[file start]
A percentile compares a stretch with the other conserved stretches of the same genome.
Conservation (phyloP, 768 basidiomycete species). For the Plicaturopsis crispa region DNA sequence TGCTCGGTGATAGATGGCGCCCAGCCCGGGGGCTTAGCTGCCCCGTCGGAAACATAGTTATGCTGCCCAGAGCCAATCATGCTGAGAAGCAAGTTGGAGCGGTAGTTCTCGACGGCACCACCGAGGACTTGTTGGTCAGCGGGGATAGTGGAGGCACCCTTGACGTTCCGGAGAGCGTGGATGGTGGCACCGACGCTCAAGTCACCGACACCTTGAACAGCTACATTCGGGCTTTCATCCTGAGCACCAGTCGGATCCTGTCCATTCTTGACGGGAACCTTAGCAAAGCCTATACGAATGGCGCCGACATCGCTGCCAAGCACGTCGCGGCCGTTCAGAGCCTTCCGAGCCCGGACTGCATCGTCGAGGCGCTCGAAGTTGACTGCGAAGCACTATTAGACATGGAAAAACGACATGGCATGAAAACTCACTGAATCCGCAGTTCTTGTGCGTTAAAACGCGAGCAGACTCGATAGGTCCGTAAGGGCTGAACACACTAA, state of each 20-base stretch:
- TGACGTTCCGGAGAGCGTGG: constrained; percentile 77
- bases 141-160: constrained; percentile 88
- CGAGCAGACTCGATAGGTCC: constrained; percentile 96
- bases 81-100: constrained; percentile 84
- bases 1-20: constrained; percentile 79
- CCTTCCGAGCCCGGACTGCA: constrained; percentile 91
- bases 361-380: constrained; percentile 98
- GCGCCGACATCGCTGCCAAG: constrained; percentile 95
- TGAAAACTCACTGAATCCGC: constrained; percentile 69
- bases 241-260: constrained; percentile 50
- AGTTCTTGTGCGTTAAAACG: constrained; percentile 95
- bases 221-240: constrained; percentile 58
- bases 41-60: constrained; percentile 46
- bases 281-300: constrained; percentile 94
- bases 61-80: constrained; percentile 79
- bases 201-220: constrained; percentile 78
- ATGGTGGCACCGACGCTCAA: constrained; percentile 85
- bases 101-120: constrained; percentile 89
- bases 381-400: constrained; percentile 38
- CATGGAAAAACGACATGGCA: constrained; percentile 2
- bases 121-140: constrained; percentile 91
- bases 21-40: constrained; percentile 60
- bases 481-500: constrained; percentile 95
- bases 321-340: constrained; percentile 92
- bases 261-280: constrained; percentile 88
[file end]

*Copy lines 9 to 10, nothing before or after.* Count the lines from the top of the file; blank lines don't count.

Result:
- bases 361-380: constrained; percentile 98
- GCGCCGACATCGCTGCCAAG: constrained; percentile 95